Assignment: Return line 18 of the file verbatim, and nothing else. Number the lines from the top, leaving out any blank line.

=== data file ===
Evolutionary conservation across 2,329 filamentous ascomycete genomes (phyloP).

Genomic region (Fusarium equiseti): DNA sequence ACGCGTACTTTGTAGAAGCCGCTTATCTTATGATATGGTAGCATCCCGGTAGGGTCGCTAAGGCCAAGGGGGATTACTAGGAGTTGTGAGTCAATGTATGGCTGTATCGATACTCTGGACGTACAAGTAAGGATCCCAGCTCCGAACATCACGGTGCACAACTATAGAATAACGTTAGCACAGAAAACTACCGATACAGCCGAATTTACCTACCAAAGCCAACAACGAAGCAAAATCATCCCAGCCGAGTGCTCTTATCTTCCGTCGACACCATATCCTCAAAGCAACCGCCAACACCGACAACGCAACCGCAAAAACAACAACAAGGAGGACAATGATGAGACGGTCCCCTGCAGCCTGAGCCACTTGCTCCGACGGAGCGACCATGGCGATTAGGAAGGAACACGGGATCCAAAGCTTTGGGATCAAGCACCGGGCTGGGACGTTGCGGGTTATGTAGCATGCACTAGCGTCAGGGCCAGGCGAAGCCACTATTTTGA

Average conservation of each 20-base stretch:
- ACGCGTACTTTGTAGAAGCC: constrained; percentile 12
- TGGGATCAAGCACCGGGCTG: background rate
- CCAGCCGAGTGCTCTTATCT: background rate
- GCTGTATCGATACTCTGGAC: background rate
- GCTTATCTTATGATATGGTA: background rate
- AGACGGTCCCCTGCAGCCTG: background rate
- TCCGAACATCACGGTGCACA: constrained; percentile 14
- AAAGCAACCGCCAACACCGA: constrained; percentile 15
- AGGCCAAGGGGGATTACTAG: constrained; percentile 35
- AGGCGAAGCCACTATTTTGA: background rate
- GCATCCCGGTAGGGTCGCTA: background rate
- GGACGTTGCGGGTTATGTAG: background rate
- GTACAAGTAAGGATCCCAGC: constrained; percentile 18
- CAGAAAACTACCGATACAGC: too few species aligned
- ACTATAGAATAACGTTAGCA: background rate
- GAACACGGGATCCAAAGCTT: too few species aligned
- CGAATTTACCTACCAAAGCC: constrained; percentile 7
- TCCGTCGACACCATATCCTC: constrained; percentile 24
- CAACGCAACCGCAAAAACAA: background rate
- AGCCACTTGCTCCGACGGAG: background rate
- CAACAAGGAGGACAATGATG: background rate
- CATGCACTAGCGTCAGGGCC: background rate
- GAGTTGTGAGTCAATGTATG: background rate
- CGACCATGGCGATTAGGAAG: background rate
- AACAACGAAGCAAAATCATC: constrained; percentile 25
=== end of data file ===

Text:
- ACTATAGAATAACGTTAGCA: background rate